PSA is often seen as a diagnostic test for prostate cancer in the same way that, say, a throat culture is diagnostic for streptococcal pharyngitis: a culture could be taken every day and would show nothing, until the patient suddenly develops an infection and the test turns positive. Anecdotally, patients with a PSA of 3.8 ng / ml, only a fraction below a typical biopsy threshold, are commonly told that their test is “normal” or “negative” and to come back in a few years’ time. Exactly the same advice is given to men with a PSA of 0.4 ng / ml. It seems reasonable to suppose that a man with a PSA of 3.8 ng / ml is at greater risk for a future diagnosis of prostate cancer than a man with a PSA of 0.4 ng / ml. There is solid empirical evidence that this is indeed the case.
Four classic papers from the mid-1990’s clearly demonstrated that PSA is prognostic as well as diagnostic for prostate cancer. Each of these papers used a nested, case-control design, in which archived bloods taken before the discovery of PSA were retrieved from storage and subject to PSA assay. The pioneering study, albeit small, with 18 cases and 36 controls, was that of Carter et al., who used data from the Baltimore Longitudinal Study of Aging to show that PSA was associated with prostate cancer risk up to 25 years before diagnosis[4
]. Carter et al. focused on changes in PSA but did not directly compare the predictive value of PSA velocity or doubling time with absolute PSA level. Such an analysis was conducted by Whittemore et al., who used blood samples taken in 1964 – 1971 as part of a Kaiser Permanente screening study to predict cancers diagnosed to the end of 1987, before PSA testing became available in the clinical practice. Absolute level of PSA was a very strong predictor of subsequent prostate cancer diagnosed within 7 years with an area-under-the-curve (AUC) of 0.92 and outperformed PSA velocity. Of critical importance to the interpretation of the Malmö studies (see below), which included almost exclusively Caucasian patients, is that “there were no important or statistically significant differences in the performance of [PSA] by race”[5
], suggesting that data from European populations can be applied to African Americans. The association between PSA and subsequent prostate cancer was then replicated by Stenman et al., using a Finnish cohort with similarly long follow-up: blood samples taken in 1968 – 1973, with follow-up to 1980. The authors reported high sensitivity and specificity of PSA for the detection of cancer within 5 years for men aged <65[6
]. The fourth early paper reporting long-term prognostic value to PSA was based on the Physicians’ Health Study, with 366 cases diagnosed within 10 years of the initial blood sample. Using a 4 ng/ml cut-off, specificity was 91% and sensitivity 43%, although the latter increased markedly for more aggressive cancers diagnosed within 4 years (sensitivity of 87%)[7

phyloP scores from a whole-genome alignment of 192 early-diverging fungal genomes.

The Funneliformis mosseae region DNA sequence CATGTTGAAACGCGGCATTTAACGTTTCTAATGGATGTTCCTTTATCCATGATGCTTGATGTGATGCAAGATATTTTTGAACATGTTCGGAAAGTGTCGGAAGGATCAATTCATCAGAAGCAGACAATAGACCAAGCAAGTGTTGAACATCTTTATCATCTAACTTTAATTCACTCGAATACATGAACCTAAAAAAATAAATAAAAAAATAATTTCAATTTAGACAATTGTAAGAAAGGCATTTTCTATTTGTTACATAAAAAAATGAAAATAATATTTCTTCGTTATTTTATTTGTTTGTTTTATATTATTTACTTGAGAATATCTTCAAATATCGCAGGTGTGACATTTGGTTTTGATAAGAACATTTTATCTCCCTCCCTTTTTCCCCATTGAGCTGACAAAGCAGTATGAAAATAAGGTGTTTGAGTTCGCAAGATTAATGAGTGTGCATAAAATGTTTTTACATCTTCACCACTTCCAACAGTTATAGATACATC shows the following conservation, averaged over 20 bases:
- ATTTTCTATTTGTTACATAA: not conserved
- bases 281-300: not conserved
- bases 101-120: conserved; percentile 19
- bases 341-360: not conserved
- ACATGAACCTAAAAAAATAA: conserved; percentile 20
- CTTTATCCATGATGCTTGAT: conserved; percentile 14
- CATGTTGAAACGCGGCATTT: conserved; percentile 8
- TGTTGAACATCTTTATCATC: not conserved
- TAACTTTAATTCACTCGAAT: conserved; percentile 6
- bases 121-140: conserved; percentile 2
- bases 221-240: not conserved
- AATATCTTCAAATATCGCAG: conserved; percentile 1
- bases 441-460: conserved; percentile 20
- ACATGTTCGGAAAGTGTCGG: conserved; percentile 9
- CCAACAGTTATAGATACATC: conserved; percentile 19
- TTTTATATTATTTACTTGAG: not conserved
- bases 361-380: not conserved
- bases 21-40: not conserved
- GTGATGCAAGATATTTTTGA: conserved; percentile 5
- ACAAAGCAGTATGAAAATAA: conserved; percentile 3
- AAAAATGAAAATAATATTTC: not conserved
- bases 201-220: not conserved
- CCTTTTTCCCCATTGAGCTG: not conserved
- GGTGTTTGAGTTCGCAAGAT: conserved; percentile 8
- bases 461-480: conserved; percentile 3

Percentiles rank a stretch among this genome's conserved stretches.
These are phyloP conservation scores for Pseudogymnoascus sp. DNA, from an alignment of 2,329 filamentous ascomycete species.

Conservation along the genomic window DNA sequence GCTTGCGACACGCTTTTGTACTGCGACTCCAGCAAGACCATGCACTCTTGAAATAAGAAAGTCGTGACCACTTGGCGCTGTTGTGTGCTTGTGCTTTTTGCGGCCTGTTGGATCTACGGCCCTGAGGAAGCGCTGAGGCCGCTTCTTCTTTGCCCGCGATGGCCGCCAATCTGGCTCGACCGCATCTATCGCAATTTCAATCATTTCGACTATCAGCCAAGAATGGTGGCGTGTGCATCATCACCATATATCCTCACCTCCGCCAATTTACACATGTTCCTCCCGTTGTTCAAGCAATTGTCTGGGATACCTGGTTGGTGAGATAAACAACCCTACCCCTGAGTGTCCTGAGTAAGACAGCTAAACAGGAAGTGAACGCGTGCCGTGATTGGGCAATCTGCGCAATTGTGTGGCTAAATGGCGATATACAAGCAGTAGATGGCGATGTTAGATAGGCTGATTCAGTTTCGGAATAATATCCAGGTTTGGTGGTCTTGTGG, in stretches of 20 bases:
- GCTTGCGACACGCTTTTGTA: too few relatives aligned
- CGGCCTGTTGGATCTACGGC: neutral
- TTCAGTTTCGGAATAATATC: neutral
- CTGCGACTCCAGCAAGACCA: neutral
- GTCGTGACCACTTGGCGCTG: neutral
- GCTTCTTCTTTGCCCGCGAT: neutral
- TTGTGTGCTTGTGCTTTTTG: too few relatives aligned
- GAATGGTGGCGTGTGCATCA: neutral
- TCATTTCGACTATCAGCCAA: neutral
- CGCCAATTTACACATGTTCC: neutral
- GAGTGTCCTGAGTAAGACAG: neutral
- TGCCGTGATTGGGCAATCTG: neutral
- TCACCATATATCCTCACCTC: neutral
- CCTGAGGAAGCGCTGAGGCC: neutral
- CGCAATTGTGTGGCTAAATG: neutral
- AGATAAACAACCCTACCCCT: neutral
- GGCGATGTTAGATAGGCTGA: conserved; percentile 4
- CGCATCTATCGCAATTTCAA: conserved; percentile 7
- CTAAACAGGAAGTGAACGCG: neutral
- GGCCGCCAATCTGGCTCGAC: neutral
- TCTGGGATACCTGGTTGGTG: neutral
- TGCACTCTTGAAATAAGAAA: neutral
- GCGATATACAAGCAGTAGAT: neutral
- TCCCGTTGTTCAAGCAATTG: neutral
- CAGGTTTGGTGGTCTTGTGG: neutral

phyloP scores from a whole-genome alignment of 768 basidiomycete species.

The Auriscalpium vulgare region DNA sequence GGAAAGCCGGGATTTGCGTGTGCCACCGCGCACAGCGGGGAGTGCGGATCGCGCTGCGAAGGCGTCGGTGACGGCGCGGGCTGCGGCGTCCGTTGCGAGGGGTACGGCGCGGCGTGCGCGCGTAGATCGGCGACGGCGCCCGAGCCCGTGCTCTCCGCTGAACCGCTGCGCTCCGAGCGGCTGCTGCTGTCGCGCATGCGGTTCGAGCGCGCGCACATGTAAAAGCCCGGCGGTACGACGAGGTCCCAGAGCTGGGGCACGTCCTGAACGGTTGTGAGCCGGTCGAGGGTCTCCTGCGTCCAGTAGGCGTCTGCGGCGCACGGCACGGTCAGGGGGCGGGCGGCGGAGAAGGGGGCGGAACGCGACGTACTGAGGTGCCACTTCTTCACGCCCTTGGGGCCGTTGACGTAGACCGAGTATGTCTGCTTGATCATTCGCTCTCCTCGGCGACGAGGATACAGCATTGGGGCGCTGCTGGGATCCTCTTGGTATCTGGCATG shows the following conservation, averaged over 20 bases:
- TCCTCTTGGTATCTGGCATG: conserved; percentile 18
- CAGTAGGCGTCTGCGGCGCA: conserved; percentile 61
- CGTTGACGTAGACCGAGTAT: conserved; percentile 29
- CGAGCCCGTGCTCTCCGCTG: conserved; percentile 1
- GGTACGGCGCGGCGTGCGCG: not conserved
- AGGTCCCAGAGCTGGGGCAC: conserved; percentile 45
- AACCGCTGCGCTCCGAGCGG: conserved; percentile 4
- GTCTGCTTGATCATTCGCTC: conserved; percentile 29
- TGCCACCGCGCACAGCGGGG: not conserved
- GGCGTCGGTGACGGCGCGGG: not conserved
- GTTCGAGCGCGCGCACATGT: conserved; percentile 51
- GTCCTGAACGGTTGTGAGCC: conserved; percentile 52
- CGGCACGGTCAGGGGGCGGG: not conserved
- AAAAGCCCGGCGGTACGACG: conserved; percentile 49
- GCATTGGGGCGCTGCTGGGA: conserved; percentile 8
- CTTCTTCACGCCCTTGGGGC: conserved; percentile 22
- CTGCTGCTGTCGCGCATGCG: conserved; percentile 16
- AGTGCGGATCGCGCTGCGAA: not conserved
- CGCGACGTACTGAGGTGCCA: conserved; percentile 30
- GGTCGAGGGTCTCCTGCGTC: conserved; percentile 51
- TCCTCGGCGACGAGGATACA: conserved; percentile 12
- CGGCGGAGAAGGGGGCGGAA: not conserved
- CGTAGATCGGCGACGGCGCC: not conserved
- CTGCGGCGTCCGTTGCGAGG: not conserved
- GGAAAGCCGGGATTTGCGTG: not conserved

The four papers described above clearly demonstrate proof-of-principle for PSA as a prognostic factor for prostate cancer. However, it is highly questionable whether they are of practical value for risk stratification. First, the cohorts were heterogeneous with respect to age. The Physicians’ Health Study, for example, included men aged 40 – 84; the Kaiser Permanente cohort included those aged 44 – 81. This is problematic not only because PSA changes with age – making cut-offs derived from these studies somewhat meaningless – but because decisions about screening are highly age dependent. For example, we might consider telling a 70 year-old man with a low PSA that further screening would not be of benefit; it is unlikely that a 40 year-old could be similarly reassured that screening could be avoided. Second, the follow-up in some studies was relatively short, such as 10 years in the Physicians’ health study and 12 in the Finnish cohort. Given that prostate cancer is detectable by PSA several years before clinical diagnosis, very long-term follow-up is required in order to make decisions about screening. Third, measuring PSA in stored blood is not straightforward[8
] and questions can be raised about the assays used. Fourth, several studies had relatively few cases, such as 18 in the Baltimore cohort and 44 in Finland. Fifth, in many of the studies, it is not fully clear the degree to which the study cohort is representative of the target population. Finally, the authors of the studies did not choose to present clinically relevant statistics. Sensitivity and specificity have their uses, but cannot help determine which men should be screened and which should be advised against further screening.